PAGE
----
George: Crazy day, quite sunny, with no showers. So much on the plate that a synapse malfunctioned. Was forced to grovel on the phone to a sadistic friend. Mood starting to ripen. No slugs to speak of here, but plenty of rats. Saw one, measuring about 6″ long, scurrying in the East Village without any remarks from those it passed. Boarded ancient warship the other day and was amazed by four-deck structure, cargo organization belowdecks, and pulley and hatches system used to hold and distribute rations. Would not have wanted to be a sailor for the hardtack alone, which I was informed was often consumed with maggots embedded into the flavorless matzo-like affair. Suspect the maggots were less interesting (and less tasty) than your stag-beetles. Have never personally supped upon insects, but have you, George?
In the past twenty-four hours:
- I learned that someone I knew had committed suicide.
- A toilet exploded in my face.
- I spent fifteen minutes, desperate for caffeine, behind a man who unloaded Canadian change at a cafe and had to be informed that he was actually in the United States. He responded by spending another seven minutes going through his American change, trying to figure out the difference between a nickel and a dime. This was just after I received the phone call that someone I knew had committed suicide.
- I sat on a three-hour bus ride with a bunch of obnoxious frat boys. It took a deranged 2,000 word story written on a laptop, involving brain creatures, dismemberment, ash entities, and other horror elements, to stay sane throughout this regrettable trip.
- I witnessed a blind woman hold a crowded bus hostage by misquoting the American with Disabilities Act and demanding that the bus depart dramaticaly from its route. She was so terrible that even her friend was apologizing for her. The driver of this bus, however, was utterly professional. One of the best I’ve seen. But this kind of thing wouldn’t be tolerated in New York.
- I had a Strawberry Julius. This wasn’t so much traumatic, as it was strange.
I should point out that the past 24 hours were not all bad. But because of these strange circumstances, and the fact that I’m conducting an interview tomorrow morning, I hope you’ll allow me a fourteen hour reprieve or so before I post new material. Much of the above is funny in hindsight, and I will probably laugh myself to sleep. But I’m knackered from all of these ontological developments. Which is not to suggest that I’m a noble man. I do have a considerable amount of stamina, but sometimes too many odd things happen at once. Some gentleness is in order, but I’ll be back sometime soon.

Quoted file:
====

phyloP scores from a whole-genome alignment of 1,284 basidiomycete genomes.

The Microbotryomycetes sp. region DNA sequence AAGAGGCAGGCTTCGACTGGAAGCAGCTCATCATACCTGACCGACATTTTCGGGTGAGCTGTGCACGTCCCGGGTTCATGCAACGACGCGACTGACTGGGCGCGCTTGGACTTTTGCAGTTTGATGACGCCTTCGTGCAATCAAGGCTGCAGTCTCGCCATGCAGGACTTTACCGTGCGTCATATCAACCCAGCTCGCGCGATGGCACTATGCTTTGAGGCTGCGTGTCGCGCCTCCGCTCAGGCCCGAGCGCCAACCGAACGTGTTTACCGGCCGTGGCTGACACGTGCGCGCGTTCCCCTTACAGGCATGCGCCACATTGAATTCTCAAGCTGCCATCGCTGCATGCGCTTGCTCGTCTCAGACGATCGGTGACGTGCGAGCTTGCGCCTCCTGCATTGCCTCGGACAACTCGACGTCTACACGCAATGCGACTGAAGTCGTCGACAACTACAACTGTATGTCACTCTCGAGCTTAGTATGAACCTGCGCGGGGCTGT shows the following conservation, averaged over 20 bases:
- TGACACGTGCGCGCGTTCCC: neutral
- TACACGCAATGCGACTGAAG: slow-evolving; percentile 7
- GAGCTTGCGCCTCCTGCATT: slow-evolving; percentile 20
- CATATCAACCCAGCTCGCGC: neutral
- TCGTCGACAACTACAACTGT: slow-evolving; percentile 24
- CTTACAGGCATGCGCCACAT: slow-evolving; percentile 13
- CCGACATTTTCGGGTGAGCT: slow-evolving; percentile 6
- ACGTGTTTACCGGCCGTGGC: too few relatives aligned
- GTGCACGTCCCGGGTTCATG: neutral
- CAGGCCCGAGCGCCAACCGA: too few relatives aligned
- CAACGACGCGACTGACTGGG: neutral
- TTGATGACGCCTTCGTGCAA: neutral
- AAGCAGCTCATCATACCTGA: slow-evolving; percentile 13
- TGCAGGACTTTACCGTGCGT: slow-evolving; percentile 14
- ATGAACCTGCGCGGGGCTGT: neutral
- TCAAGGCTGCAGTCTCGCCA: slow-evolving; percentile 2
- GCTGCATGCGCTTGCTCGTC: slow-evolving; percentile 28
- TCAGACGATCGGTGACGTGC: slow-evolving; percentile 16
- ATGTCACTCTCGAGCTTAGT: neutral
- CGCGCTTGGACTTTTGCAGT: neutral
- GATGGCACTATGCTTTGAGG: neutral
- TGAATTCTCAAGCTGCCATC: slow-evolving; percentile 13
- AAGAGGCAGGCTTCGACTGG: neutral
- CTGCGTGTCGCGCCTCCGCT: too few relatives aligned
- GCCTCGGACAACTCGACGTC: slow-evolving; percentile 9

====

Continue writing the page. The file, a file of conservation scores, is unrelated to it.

Like Mr. Orthofer, I’m both delighted and appalled to see City Lights get the profile treatment. There isn’t time right now to investigate whether Times contributor Megan Walsh has a troublesome history of inserting these corny, oh-so-obvious “comic” observations in her work. But I can assure her that City Lights, while jutting in a diagonal manner along the edge of Columbus, is far from “a cake slice of a bookshop.” This concern for the store’s physical appearance overshadows its more important attribute. City Lights maintains a great poetry selection and also keeps such authors as Eric Kraft, Kathy Acker, Gilbert Sorrentino, and Stanley Elkin circulating in the stacks. And aside from the fact that Mr. Ferlinghetti himself is not what one might call an etiolated individual, countercultures, last I heard, have not faded away. They’re still around if you look a little. Unless, of course, your tastes and perceptive faculties are safer than a reverend who is overly concerned about his stature in a small town.
I’m only flitting through, but there are at least four things I have observed about Baltimore: (a) microsized crosswalk signals, no bigger than two cubic feet, suggesting where all pedestrians stand in the transportation food chain, (b) a considerable offering of peanut shops, roughly one every two blocks, which makes me desire to venture further south, (c) a town understandably in debt to George Washington, with monuments in nearly every part of the city ignored by the locals, and (d) a town in which everything closes up at around 6:00 PM.
I’m sorry that I’m not going to have the time to see what now stands in place of the imposing edifice that once housed the Federalist newspaper, or whether there is indeed any monument specifying that this July 27, 1812 riot, which has long fascinated me, was one of the first major post-Revolutionary War acts of violence against the First Amendment.
I’m hoping to come back here again and observe more. One simply cannot take on any metropolitan area within 24 hours, although this hasn’t stopped people who are smarter than me from unfurling impetuous generalizations about this city, home to John Waters and where John Barth once taught. I could dwell upon the many Johns of Baltimore, but I’ll save such a pleasure for another febrile curio (or a valentine?). This city’s variegated makeup reminds me to some degree of San Francisco, in that you can walk three blocks and be in a completely different neighborhood. But the meshing here is more anarchic, making me wonder how effective Baltimore’s zoning forces are. Most residents, from my initial observations, stick to their own territories. Even Berlin is better at cross-cultural fusion.